Posted in On Writing, Writing Rants

Why I Hate Epilogues

The other title of this post is: Shooting Myself In The Foot because there is a distinct possibility that one day I will write an epilogue. And, to be honest, I don’t necessarily hate all epilogues, just most of them.

and there were no more conflicts and no more stories.
and there were no more conflicts and no more stories.

Confused yet? Let me explain. As a writer and as a reader I hate stories where every single loose end is tied up neatly at the end of the story. As a reader epilogues kill my curiosity and leave me feeling bored. As a writer, I want the option to write more stories with that world and those characters.

Epilogues are used to tie up loose ends. But most writers go overboard and tie up loose ends that readers didn’t know existed. These epilogues leave nothing to the imagination. They’re the difference between someone who is naked and someone who is covered up to their neck in a blanket. The person who is naked leaves nothing to the imagination but the person under the blanket could be naked, clothed, amputated, tattooed, you name it.

Now, don’t get me wrong. Not all epilogues are full of boring information that I couldn’t care less about. In fact, some are even well done but they are the exception not the rule. If you think you’ve written an epilogue that is the exception, please read the following paragraphs and take notes.

I hate epilogues that focus on completely different characters than the main story. These types of epilogues very rarely mention the main characters in any way. As a reader, I care about the main characters not the characters that I’ve never read about.

Another type of epilogue I hate is the one that focuses on how the characters lived happily ever after. I honestly do not care how many children Bob had after defeating the corrupted emperor. Perfection and happily ever after are boring when written down.

But not all epilogues are boring. Some epilogues are full of action and adventure. These epilogues are usually the length of at least one chapter. They don’t necessarily tie up loose ends but rather continue on a different story arc. In my opinion, these epilogues should be their own story rather than an add on of another story. Epilogues shouldn’t have their own plot line and shouldn’t be more than a few pages at most.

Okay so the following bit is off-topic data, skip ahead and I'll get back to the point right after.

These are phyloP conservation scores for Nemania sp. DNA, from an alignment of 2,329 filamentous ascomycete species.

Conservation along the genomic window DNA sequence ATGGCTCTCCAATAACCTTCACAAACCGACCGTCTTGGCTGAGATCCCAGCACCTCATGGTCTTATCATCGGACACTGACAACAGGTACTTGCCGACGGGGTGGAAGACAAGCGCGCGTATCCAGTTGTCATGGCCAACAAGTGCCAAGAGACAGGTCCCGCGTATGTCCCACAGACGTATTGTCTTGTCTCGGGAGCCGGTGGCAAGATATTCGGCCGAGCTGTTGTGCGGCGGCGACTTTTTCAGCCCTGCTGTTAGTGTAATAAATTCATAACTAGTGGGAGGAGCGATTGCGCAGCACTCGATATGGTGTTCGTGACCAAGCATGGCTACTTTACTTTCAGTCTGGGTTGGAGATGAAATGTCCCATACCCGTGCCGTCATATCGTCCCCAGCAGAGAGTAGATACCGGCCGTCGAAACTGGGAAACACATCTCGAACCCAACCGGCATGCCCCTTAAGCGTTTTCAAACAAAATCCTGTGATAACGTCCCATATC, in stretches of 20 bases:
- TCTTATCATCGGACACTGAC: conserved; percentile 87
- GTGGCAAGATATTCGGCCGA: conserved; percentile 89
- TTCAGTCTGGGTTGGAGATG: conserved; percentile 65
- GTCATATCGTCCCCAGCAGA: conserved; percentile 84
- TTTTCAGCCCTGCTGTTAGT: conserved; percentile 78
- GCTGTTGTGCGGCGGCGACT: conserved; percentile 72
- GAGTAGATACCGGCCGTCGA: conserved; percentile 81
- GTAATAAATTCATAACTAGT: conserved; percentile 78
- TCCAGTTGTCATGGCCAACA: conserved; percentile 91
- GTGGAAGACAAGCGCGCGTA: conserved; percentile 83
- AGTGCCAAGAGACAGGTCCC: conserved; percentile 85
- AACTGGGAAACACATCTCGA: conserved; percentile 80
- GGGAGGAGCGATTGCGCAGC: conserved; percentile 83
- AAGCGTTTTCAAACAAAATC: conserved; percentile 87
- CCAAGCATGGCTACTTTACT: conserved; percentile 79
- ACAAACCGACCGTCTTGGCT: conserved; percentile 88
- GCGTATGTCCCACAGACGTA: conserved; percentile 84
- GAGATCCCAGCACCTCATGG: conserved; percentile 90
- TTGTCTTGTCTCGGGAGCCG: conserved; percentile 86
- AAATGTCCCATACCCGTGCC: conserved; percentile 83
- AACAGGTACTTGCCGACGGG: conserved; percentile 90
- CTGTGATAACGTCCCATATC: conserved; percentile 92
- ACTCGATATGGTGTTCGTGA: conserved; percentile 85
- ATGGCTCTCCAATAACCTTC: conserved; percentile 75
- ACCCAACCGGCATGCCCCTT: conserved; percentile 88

You’re probably thinking that I’m going through a lot of things epilogues shouldn’t be. So, I’ll write a bit about what epilogues should be.

An epilogue should be the equivalent of a hot bath after a long day of work. The reader should have gone through so many emotions in reading the main story that the epilogue gives them a chance to think about what they read.

If your story world was destroyed or changed, then use the epilogue to give a brief glimpse of the future. And I do mean brief. Dedicate 75 words to telling the reader about the new government. Use 50 words to tell the reader what role your main character has. Add another 50 words about how the story just read is being taught in this future world and there you have your epilogue.

The readers should always be left asking question and wanting more. There should always be something that you can write about. If the story itself is finished, then leave the reader questioning the future of the characters. If your characters had to die to complete the story, then readers should wonder about the world.

With every loose end tied up, a little bit of curiosity is killed. With every extra, boring detail some of that sense of wonderment vanishes. And, lets face it, wonderment and curiosity are the two things that keep readers reading and writers writing.

So, that is why I hate epilogues. Not because they have no purpose, but rather that they kill my curiosity and destroy my sense of wonder.

What is your take on epilogues? Do you love them or hate them? Is there a type of epilogue you believe can do no wrong? Let me know.

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Author: